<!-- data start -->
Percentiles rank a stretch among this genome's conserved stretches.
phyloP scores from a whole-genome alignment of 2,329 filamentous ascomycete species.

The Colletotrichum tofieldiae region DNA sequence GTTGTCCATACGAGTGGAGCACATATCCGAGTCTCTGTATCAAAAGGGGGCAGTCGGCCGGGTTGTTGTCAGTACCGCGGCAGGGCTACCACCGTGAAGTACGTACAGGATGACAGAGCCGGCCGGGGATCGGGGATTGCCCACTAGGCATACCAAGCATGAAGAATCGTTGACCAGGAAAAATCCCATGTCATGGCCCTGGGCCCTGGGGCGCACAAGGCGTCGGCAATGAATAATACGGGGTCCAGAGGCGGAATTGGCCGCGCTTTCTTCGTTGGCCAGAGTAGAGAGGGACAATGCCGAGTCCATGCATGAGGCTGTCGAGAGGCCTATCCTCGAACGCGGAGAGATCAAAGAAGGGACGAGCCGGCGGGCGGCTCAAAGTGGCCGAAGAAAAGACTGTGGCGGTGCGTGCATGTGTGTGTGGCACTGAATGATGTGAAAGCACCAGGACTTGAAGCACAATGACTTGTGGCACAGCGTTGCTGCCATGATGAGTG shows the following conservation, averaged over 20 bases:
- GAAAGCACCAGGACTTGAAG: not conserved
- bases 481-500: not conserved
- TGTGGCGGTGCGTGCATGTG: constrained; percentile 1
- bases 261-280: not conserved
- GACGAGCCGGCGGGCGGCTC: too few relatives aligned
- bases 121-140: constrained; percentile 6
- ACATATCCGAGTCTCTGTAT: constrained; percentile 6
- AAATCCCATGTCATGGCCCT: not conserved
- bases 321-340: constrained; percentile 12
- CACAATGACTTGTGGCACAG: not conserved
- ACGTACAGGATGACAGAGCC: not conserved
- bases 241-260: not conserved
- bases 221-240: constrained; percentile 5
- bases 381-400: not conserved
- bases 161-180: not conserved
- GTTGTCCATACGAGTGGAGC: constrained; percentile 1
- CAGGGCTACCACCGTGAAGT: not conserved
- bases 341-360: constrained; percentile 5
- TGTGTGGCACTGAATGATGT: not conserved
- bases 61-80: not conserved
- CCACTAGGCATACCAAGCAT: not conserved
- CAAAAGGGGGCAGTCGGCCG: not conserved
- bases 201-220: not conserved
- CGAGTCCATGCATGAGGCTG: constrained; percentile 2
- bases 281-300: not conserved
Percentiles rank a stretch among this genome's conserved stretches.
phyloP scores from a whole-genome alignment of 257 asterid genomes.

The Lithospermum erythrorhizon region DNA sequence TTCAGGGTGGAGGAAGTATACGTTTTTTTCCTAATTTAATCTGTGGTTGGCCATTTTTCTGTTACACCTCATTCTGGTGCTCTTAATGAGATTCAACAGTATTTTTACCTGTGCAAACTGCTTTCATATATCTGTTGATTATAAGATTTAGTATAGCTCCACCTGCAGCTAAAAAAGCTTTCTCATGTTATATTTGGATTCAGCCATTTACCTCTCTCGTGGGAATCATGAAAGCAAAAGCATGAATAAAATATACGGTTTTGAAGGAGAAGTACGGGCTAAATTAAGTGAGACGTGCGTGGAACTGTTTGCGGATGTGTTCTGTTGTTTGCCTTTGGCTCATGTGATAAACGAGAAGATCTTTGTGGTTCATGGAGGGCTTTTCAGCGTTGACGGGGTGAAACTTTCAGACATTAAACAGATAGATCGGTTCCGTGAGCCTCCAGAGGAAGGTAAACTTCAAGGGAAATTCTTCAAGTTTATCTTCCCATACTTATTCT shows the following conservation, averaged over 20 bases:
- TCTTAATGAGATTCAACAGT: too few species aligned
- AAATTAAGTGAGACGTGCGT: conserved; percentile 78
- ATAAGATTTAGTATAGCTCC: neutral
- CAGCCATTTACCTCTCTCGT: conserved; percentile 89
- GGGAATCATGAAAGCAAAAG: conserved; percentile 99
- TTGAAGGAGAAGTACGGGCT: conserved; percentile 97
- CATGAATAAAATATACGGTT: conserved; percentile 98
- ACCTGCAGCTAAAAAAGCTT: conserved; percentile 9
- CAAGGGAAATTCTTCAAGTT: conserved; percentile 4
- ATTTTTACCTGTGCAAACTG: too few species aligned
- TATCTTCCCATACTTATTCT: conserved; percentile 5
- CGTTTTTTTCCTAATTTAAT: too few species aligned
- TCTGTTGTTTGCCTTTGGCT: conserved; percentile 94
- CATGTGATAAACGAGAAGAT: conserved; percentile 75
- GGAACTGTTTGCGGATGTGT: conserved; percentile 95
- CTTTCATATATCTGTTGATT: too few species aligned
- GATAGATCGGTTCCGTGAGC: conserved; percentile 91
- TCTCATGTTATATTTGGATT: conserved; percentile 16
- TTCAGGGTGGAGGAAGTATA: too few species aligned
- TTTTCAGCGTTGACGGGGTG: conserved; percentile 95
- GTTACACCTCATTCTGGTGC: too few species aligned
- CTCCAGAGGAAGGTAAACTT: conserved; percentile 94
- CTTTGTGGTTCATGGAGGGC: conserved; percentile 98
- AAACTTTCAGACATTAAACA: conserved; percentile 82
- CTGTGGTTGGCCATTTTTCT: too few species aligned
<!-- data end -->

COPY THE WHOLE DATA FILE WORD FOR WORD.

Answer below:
Percentiles rank a stretch among this genome's conserved stretches.
phyloP scores from a whole-genome alignment of 2,329 filamentous ascomycete species.

The Colletotrichum tofieldiae region DNA sequence GTTGTCCATACGAGTGGAGCACATATCCGAGTCTCTGTATCAAAAGGGGGCAGTCGGCCGGGTTGTTGTCAGTACCGCGGCAGGGCTACCACCGTGAAGTACGTACAGGATGACAGAGCCGGCCGGGGATCGGGGATTGCCCACTAGGCATACCAAGCATGAAGAATCGTTGACCAGGAAAAATCCCATGTCATGGCCCTGGGCCCTGGGGCGCACAAGGCGTCGGCAATGAATAATACGGGGTCCAGAGGCGGAATTGGCCGCGCTTTCTTCGTTGGCCAGAGTAGAGAGGGACAATGCCGAGTCCATGCATGAGGCTGTCGAGAGGCCTATCCTCGAACGCGGAGAGATCAAAGAAGGGACGAGCCGGCGGGCGGCTCAAAGTGGCCGAAGAAAAGACTGTGGCGGTGCGTGCATGTGTGTGTGGCACTGAATGATGTGAAAGCACCAGGACTTGAAGCACAATGACTTGTGGCACAGCGTTGCTGCCATGATGAGTG shows the following conservation, averaged over 20 bases:
- GAAAGCACCAGGACTTGAAG: not conserved
- bases 481-500: not conserved
- TGTGGCGGTGCGTGCATGTG: constrained; percentile 1
- bases 261-280: not conserved
- GACGAGCCGGCGGGCGGCTC: too few relatives aligned
- bases 121-140: constrained; percentile 6
- ACATATCCGAGTCTCTGTAT: constrained; percentile 6
- AAATCCCATGTCATGGCCCT: not conserved
- bases 321-340: constrained; percentile 12
- CACAATGACTTGTGGCACAG: not conserved
- ACGTACAGGATGACAGAGCC: not conserved
- bases 241-260: not conserved
- bases 221-240: constrained; percentile 5
- bases 381-400: not conserved
- bases 161-180: not conserved
- GTTGTCCATACGAGTGGAGC: constrained; percentile 1
- CAGGGCTACCACCGTGAAGT: not conserved
- bases 341-360: constrained; percentile 5
- TGTGTGGCACTGAATGATGT: not conserved
- bases 61-80: not conserved
- CCACTAGGCATACCAAGCAT: not conserved
- CAAAAGGGGGCAGTCGGCCG: not conserved
- bases 201-220: not conserved
- CGAGTCCATGCATGAGGCTG: constrained; percentile 2
- bases 281-300: not conserved
Percentiles rank a stretch among this genome's conserved stretches.
phyloP scores from a whole-genome alignment of 257 asterid genomes.

The Lithospermum erythrorhizon region DNA sequence TTCAGGGTGGAGGAAGTATACGTTTTTTTCCTAATTTAATCTGTGGTTGGCCATTTTTCTGTTACACCTCATTCTGGTGCTCTTAATGAGATTCAACAGTATTTTTACCTGTGCAAACTGCTTTCATATATCTGTTGATTATAAGATTTAGTATAGCTCCACCTGCAGCTAAAAAAGCTTTCTCATGTTATATTTGGATTCAGCCATTTACCTCTCTCGTGGGAATCATGAAAGCAAAAGCATGAATAAAATATACGGTTTTGAAGGAGAAGTACGGGCTAAATTAAGTGAGACGTGCGTGGAACTGTTTGCGGATGTGTTCTGTTGTTTGCCTTTGGCTCATGTGATAAACGAGAAGATCTTTGTGGTTCATGGAGGGCTTTTCAGCGTTGACGGGGTGAAACTTTCAGACATTAAACAGATAGATCGGTTCCGTGAGCCTCCAGAGGAAGGTAAACTTCAAGGGAAATTCTTCAAGTTTATCTTCCCATACTTATTCT shows the following conservation, averaged over 20 bases:
- TCTTAATGAGATTCAACAGT: too few species aligned
- AAATTAAGTGAGACGTGCGT: conserved; percentile 78
- ATAAGATTTAGTATAGCTCC: neutral
- CAGCCATTTACCTCTCTCGT: conserved; percentile 89
- GGGAATCATGAAAGCAAAAG: conserved; percentile 99
- TTGAAGGAGAAGTACGGGCT: conserved; percentile 97
- CATGAATAAAATATACGGTT: conserved; percentile 98
- ACCTGCAGCTAAAAAAGCTT: conserved; percentile 9
- CAAGGGAAATTCTTCAAGTT: conserved; percentile 4
- ATTTTTACCTGTGCAAACTG: too few species aligned
- TATCTTCCCATACTTATTCT: conserved; percentile 5
- CGTTTTTTTCCTAATTTAAT: too few species aligned
- TCTGTTGTTTGCCTTTGGCT: conserved; percentile 94
- CATGTGATAAACGAGAAGAT: conserved; percentile 75
- GGAACTGTTTGCGGATGTGT: conserved; percentile 95
- CTTTCATATATCTGTTGATT: too few species aligned
- GATAGATCGGTTCCGTGAGC: conserved; percentile 91
- TCTCATGTTATATTTGGATT: conserved; percentile 16
- TTCAGGGTGGAGGAAGTATA: too few species aligned
- TTTTCAGCGTTGACGGGGTG: conserved; percentile 95
- GTTACACCTCATTCTGGTGC: too few species aligned
- CTCCAGAGGAAGGTAAACTT: conserved; percentile 94
- CTTTGTGGTTCATGGAGGGC: conserved; percentile 98
- AAACTTTCAGACATTAAACA: conserved; percentile 82
- CTGTGGTTGGCCATTTTTCT: too few species aligned